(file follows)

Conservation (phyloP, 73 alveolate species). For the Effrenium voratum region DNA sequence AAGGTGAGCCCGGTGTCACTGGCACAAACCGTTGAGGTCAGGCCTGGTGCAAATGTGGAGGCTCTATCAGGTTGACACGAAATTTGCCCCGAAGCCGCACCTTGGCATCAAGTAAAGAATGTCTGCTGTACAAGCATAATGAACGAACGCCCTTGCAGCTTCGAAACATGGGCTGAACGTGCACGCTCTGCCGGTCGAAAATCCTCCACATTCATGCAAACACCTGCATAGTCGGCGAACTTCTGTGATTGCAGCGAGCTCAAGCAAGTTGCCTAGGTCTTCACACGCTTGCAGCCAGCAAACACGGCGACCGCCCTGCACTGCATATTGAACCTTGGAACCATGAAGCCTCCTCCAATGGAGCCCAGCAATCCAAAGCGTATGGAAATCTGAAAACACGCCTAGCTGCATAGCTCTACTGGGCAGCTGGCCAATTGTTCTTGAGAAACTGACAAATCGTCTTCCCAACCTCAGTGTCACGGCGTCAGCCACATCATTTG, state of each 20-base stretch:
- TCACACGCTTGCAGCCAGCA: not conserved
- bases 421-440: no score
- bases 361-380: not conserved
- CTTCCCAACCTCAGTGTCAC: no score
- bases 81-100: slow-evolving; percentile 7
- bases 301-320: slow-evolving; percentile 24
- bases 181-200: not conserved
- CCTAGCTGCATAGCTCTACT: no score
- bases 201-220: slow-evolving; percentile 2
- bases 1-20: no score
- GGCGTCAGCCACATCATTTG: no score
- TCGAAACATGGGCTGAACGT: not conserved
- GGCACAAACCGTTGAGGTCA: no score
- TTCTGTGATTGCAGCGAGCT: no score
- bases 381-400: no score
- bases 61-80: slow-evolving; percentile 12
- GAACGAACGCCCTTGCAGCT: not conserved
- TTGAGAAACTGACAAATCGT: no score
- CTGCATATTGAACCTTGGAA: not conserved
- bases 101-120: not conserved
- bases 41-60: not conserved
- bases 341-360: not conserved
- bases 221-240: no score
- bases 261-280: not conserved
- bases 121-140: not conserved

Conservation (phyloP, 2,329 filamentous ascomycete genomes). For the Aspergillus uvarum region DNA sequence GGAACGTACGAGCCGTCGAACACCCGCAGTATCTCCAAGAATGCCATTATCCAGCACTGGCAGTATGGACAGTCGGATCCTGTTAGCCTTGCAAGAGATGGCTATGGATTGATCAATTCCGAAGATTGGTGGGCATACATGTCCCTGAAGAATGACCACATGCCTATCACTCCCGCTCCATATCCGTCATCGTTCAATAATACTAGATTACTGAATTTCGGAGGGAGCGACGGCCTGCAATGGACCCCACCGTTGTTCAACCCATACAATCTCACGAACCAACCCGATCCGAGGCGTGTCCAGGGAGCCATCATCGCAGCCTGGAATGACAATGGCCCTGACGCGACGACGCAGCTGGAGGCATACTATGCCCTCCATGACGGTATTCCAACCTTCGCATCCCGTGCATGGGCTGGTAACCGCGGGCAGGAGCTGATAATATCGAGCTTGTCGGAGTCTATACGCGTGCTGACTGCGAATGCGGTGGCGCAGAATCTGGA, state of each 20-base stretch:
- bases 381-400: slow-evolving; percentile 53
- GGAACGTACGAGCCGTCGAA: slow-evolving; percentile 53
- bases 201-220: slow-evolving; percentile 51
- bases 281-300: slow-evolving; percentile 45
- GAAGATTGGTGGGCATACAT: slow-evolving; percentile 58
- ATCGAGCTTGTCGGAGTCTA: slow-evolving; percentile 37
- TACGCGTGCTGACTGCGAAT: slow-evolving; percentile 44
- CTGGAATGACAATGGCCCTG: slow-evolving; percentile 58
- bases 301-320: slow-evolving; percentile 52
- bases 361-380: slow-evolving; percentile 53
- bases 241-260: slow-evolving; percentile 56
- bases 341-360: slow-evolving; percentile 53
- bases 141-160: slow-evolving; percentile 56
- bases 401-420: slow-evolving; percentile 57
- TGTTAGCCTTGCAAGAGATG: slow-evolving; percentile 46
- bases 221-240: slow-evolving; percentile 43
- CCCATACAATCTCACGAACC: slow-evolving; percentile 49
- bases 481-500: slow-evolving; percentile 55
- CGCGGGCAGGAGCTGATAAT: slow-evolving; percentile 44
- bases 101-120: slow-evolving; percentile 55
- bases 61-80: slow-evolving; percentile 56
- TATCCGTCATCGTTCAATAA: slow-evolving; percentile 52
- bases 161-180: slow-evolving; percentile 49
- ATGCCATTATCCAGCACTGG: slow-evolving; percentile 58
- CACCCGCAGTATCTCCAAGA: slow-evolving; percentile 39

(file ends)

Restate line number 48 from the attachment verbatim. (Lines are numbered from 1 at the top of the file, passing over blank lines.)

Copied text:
- bases 61-80: slow-evolving; percentile 56